AgBioResearcher Seeks Predictability in Equation

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Jennifer Lau (view larger image)

With exotic invaders such as garlic mustard plants threatening Michigan forest ecosystems and purple loosestrife crowding out native cattails in wetlands, improving the ability to predict and prevent damaging plant invasions is the aim of a research initiative spearheaded by an MAES plant evolutionary ecologist.

Jennifer Lau, based at the Kellogg Biological Station, won a four-year, $630,000 grant from the National Science Foundation to explore how genetic variation in native and non-native plant species affects biological invasions.

The research will focus on two common annual plants in the California coast range. The non-native burclover, Medicago polymorpha, is a shallow-rooted legume that can become invasive. The other is a closely related non-invasive native, Lotus wranglianus, also known as Chilean bird’s-foot trefoil. Both plants are important in agriculture and natural ecosystems as forage and cover crops.

Lau contends that applying community genetics to invasion biology provides a broader understanding about what’s happening when different genotypes interact with a common environment.

“There is a tremendous amount of variation between individuals of a single species in traits that influence survival in different environments,” Lau said. “For example, plants introduced to Michigan from warmer regions may have limited cold tolerance and, as a result, may not become invasive. However, a plant of the same species that came from the northern area of the species’ range is likely adapted to cooler temperatures. That plant may be able to survive cold winters and successfully invade. Similarly, genotypes of native plants may vary in their ability to resist invasion and/or coexist with invaders.”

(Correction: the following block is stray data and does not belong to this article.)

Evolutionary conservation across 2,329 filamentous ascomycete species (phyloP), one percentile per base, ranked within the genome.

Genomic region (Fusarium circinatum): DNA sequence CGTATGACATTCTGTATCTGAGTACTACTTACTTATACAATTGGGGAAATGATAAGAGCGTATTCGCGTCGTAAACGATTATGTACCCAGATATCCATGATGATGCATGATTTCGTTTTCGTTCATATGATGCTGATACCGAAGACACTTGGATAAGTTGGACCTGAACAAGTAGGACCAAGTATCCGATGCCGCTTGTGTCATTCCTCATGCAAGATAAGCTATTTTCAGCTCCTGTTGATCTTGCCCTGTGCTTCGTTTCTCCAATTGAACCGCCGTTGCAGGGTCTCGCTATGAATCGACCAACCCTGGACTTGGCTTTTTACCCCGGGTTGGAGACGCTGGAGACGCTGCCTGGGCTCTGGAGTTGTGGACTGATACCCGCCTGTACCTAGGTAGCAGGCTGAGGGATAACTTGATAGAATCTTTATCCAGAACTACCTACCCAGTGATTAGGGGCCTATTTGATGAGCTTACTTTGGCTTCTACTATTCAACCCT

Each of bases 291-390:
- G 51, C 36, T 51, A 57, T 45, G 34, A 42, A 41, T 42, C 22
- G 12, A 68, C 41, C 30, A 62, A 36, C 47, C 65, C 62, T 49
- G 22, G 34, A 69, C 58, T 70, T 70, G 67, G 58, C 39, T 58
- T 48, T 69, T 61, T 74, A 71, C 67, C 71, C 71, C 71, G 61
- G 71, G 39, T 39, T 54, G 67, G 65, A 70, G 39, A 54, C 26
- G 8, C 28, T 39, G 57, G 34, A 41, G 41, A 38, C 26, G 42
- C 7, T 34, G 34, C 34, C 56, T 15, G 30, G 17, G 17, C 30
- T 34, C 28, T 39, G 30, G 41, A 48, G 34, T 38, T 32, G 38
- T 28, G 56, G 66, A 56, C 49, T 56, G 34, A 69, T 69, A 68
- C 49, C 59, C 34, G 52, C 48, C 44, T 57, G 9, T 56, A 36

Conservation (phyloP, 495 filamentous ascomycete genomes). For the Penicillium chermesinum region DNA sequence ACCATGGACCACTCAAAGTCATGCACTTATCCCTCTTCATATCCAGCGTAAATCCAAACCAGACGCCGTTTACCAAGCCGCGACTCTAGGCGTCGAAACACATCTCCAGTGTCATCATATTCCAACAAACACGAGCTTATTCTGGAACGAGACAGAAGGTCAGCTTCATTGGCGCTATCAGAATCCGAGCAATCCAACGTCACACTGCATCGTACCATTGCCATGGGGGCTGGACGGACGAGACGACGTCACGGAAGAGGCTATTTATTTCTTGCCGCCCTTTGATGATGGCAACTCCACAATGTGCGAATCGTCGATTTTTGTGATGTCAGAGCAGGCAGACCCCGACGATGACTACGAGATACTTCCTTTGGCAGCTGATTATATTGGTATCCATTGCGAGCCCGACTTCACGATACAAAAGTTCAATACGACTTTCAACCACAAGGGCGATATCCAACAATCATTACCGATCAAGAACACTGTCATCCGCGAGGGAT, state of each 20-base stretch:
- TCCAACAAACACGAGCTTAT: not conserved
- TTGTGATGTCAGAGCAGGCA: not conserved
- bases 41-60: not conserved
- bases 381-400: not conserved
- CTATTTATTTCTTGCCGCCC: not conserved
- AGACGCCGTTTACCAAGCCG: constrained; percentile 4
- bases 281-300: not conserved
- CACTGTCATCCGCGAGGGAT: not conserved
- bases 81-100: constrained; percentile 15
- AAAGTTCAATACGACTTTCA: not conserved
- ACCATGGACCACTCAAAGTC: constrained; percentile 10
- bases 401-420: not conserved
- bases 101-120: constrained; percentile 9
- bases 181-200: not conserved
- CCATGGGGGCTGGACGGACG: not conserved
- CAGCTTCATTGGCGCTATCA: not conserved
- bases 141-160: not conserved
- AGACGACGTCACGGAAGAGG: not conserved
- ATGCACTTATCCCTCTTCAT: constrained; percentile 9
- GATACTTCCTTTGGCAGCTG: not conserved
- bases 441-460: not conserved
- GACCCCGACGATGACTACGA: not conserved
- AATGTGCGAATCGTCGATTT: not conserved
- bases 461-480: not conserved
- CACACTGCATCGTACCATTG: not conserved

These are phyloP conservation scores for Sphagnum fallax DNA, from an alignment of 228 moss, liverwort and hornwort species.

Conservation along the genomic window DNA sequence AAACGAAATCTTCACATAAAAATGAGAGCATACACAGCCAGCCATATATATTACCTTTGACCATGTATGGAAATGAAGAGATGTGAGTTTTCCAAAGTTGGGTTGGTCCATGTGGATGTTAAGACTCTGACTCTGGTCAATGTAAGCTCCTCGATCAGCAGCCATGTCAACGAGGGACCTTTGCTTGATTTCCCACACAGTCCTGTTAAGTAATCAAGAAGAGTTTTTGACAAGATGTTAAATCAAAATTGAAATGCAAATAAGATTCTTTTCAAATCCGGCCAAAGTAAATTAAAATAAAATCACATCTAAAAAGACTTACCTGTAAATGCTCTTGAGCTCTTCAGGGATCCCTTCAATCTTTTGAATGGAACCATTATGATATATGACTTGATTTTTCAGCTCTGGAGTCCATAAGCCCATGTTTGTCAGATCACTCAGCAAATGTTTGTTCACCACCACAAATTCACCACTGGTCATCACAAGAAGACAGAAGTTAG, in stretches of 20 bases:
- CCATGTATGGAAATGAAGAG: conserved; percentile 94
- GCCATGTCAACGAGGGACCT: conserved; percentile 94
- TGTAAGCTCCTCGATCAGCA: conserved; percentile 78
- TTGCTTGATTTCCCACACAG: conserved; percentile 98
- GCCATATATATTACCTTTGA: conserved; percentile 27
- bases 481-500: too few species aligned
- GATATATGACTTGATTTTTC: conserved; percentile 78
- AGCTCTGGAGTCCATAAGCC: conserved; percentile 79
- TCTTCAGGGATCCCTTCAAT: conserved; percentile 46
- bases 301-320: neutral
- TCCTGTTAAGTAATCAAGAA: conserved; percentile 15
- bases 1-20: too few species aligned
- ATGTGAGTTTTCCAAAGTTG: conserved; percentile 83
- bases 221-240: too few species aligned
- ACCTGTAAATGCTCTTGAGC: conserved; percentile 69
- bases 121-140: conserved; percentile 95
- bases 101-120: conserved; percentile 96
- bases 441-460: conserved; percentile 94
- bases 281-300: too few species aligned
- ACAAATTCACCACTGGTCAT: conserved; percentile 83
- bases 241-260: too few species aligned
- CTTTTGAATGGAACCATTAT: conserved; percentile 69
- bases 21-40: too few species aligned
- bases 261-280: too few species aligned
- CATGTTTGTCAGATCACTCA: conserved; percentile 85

A common plant invader in Michigan is garlic mustard, an invasive species that threatens the state’s woodlands. Many land managers consider it to be one of the most potentially harmful and difficult to control invasive plants in the region.

“We’re still trying to figure out what garlic mustard does, but it basically takes over an entire forest understory, compromising biodiversity and forest health,” Lau said. “It somehow becomes a monoculture, crowding out forest understory natives such as jack-in-the-pulpit, trillium and trout lilies. I’m hopeful this research will shed more light on situations like this. My bet is that a successful invasion depends on the match between the genotype that happens to make it to the area and the other organisms that are already in that community and the climate and soil conditions of the habitat.”

A better understanding of the invasion process may help prevent future adverse invasions and also may aid in ensuring the success of intentional introductions for production agriculture or biological control.

“This topic is both timely and important,” said MAES director Steve Pueppke. “Such linkages between genetic variation and ecological processes were relatively unknown even five years ago. The results of this study will have important implications for both basic and applied ecology.”

The research also will provide opportunities for training high school students in large-scale ecological field research at KBS. Lau and a graduate student will partner with teachers in the National Science Foundation-funded K-12 program at KBS to create curricula focused on biological invasions. Those will include a general introduction to biological invasions and community ecology, suggested field experiments on the community consequences of invasions and a brief statistical tutorial.

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